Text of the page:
The first hint of this is that the other front-porch column has been replaced with a rectangular brick pier with a planter at its base. Once on the porch, the asymmetrical grid of the west side trellis appears -- a classic '50s decorative divider. The windows in the public rooms have been replaced and gridded to resemble a Japanese shoji screen. (Ray and Charles Eames also played with this same grid design in some of their famous '50s wall units.) Even the brick walks and porch floor are laid in this same pattern. You quickly figure out that this isn't Kansas anymore.
The living and dining rooms are united by white-oak floors and nine-foot ceilings. A sun room to the east was obviously once an open porch but has now been enclosed with two walls of glass, the far end filled with bookcases and media cabinetry. These three public rooms have the sweep of a loft and provide the perfect setting for a growing collection of mid-century modern furniture.
The bedroom wing is to the rear. The first bedroom could easily do double-duty as an office and a guest room. There's a wall-long built-in desk with storage to both sides. This room is paneled and might just benefit from a coat of paint. But all that the cork-tile floor needs is a colorful area rug to set it off. Midway down the back hall, the bedroom wing can be closed off with a folding shoji-screen door. This handy placement allows additional privacy in the sleeping areas when folks are still active in the front rooms.
During the same '50s renovation, a large master suite was added off the rear. It's got a spacious bedroom with lots of built-in storage and a long cedar-planked closet. The adjoining, private bath is comfortably scaled and done simply in white ceramic with black accents. The current owner (only the second in the house's history) finished the attic to create a fourth, also very large bedroom and yet another private bath.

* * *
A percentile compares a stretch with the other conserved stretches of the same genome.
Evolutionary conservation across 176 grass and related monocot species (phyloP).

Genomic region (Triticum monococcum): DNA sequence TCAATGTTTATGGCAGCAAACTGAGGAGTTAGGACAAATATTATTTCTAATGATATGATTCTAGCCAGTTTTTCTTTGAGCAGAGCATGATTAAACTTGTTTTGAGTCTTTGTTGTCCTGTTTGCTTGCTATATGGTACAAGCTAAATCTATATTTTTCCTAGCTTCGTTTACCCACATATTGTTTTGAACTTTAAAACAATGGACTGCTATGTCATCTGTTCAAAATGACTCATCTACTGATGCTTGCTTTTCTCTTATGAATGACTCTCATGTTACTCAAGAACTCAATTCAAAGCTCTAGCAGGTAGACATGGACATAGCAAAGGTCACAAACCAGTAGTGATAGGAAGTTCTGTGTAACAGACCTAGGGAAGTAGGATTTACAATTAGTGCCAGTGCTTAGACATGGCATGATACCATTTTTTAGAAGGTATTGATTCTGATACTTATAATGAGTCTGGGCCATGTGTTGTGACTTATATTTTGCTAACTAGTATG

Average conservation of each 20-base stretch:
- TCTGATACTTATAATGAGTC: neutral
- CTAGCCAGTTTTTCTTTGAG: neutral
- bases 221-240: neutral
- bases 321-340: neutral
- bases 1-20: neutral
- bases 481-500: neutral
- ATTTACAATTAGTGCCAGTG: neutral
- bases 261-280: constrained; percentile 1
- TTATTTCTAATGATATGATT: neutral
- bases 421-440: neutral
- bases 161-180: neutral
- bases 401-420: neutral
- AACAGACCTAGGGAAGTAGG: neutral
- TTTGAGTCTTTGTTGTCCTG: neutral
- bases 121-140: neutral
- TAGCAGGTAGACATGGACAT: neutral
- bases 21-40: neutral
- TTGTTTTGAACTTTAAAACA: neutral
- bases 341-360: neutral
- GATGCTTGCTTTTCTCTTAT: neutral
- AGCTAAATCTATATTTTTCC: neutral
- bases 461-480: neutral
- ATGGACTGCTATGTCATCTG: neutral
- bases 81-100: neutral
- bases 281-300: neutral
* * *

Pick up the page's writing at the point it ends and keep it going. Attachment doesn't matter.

The big production here was saved for the kitchen. All the cabinetry was replaced in the '50s and has its original stained finish and sliding doors like miniature shoji screens. Even the backsplash above the countertops is wood. Adjustable shelf units can be moved about as needed. This is a novel detail I've never seen before (and that certainly doesn't happen too often). Both the cooktop and the wall oven are by Chambers, one of the hottest names in the kitchen-appliance market. If I changed anything, I would spice up the countertops with a more colorful plastic laminate or a cool selection of stone -- but only if that backsplash could be safely preserved!
The yard is filled with a nice selection of plants and places from which to enjoy them. A double garage out back is well-screened, and the laundry room has a sink, countertop, and storage to make it a potting shed as well. The front walk runs past a local tupelo tree just starting to show its glorious fall reds. Mature azaleas abound, as do huge old crape myrtles. And a couple of Japanese maples are carefully sited. Even a sea of poppies wouldn't prevent me from clicking my heels twice and whisking right over if I were looking for a special place to call home.
2,400 square feet
4 bedrooms, 3 1/2 baths; $189,000
Realtor: Crye-Leike, 766-9004
Agent: Virginia Kyle, 484-6080